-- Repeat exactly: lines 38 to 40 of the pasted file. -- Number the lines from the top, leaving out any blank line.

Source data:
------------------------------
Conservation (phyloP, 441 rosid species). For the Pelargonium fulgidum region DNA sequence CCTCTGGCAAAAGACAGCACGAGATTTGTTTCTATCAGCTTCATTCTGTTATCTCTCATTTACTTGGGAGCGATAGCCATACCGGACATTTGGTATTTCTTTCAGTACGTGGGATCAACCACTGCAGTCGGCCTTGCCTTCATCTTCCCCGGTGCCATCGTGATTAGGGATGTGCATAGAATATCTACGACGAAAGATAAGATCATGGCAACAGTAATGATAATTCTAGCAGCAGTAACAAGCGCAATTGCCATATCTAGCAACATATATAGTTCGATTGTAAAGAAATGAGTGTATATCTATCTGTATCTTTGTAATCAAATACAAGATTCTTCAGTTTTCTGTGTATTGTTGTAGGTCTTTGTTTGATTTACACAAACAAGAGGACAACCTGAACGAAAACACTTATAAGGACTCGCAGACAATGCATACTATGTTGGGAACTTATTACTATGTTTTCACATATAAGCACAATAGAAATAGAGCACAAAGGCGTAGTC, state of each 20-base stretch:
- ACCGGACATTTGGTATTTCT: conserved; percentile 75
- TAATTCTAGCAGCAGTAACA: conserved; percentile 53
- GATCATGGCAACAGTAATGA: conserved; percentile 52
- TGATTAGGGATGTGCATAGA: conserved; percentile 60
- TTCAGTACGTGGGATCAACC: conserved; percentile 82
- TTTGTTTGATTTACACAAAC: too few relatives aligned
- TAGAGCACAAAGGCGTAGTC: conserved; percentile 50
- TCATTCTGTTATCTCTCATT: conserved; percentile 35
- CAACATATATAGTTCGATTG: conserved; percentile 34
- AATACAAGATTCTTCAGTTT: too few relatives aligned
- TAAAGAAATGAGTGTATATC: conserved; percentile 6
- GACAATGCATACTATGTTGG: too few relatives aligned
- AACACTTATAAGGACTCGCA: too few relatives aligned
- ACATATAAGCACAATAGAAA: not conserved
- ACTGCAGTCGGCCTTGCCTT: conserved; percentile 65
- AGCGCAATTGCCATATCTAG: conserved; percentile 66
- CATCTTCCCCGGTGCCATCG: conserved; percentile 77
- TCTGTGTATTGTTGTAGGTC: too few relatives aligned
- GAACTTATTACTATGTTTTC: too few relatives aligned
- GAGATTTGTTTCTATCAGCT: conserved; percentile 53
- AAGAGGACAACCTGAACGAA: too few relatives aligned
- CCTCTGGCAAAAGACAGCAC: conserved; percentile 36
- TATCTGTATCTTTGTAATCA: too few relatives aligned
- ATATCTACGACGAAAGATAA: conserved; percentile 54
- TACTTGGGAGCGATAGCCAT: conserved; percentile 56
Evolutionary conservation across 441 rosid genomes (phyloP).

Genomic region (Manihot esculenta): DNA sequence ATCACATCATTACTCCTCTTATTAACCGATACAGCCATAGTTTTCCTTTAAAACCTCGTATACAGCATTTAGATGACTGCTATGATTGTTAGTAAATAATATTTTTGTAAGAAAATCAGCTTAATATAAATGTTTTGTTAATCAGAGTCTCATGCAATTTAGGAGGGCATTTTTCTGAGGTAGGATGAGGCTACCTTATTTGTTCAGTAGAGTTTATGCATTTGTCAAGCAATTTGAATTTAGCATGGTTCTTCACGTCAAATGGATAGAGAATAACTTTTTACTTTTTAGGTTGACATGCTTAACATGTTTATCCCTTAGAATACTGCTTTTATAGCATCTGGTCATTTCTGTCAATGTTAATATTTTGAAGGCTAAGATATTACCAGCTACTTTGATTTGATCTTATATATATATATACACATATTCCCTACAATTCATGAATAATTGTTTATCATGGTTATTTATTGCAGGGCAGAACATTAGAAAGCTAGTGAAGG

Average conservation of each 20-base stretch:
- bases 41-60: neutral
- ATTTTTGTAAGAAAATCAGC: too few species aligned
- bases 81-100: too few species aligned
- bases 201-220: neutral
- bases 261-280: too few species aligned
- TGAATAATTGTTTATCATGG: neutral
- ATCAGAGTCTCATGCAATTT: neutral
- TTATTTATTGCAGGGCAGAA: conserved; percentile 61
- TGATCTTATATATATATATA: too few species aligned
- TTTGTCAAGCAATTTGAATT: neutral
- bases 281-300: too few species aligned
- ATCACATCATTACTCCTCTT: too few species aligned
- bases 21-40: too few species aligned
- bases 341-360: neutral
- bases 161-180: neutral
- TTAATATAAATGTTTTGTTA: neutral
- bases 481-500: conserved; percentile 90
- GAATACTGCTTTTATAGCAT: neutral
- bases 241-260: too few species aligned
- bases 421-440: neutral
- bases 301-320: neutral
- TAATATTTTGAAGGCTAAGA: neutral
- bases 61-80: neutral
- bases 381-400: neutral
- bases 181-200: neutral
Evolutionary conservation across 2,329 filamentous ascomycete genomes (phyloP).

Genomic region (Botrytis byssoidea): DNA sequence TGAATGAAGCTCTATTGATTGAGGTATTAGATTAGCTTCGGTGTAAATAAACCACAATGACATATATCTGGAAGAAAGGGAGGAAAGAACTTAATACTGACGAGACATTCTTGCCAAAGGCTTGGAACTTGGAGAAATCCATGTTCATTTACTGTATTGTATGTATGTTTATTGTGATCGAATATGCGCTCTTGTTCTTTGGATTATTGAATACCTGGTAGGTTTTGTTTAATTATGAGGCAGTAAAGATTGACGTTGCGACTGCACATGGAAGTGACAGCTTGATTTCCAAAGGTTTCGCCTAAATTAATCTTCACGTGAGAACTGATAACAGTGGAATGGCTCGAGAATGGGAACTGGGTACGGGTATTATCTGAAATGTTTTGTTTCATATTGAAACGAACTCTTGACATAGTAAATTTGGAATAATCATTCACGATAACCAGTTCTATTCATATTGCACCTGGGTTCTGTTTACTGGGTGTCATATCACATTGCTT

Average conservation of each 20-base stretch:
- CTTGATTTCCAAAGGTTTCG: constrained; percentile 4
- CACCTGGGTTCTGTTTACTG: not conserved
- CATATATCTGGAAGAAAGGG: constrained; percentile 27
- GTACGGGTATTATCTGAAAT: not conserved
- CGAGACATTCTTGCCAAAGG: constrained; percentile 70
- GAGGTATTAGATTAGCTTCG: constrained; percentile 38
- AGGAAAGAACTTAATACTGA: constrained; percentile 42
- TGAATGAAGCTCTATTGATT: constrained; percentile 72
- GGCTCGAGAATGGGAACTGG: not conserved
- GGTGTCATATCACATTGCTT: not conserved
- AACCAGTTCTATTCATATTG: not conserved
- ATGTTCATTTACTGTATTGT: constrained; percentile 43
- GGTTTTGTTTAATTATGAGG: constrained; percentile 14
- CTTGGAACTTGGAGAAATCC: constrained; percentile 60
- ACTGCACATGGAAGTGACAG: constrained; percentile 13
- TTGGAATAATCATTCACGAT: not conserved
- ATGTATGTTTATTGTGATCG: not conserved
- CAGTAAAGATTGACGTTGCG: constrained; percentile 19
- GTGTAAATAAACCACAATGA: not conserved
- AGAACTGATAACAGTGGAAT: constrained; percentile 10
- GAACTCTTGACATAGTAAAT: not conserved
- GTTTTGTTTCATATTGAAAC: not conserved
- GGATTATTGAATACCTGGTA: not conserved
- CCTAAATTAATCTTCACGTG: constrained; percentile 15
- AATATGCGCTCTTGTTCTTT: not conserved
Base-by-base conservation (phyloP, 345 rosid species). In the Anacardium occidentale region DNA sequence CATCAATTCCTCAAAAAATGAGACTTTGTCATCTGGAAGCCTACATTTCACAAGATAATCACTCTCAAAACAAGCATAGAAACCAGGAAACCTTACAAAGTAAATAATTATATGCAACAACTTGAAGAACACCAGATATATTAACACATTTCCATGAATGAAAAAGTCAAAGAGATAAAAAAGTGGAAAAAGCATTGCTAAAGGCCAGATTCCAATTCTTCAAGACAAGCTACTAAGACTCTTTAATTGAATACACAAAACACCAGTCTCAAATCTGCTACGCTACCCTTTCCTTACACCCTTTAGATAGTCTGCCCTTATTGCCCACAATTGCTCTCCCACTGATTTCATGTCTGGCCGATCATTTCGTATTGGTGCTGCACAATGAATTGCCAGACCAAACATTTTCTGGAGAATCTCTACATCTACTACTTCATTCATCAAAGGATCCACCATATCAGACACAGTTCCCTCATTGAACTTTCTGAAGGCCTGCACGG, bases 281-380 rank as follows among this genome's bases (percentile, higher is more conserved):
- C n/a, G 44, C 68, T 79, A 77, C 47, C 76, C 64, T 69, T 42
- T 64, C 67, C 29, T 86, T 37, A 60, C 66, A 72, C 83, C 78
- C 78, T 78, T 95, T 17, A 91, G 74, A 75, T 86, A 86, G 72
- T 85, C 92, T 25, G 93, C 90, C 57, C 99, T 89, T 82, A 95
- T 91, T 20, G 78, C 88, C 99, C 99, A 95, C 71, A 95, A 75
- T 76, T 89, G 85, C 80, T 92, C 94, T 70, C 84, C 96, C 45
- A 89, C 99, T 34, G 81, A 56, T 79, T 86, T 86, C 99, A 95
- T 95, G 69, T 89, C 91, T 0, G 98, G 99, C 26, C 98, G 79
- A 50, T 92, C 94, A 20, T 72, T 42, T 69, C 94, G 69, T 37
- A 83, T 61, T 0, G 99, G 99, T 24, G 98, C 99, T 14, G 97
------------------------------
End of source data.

- TGATCTTATATATATATATA: too few species aligned
- TTTGTCAAGCAATTTGAATT: neutral
- bases 281-300: too few species aligned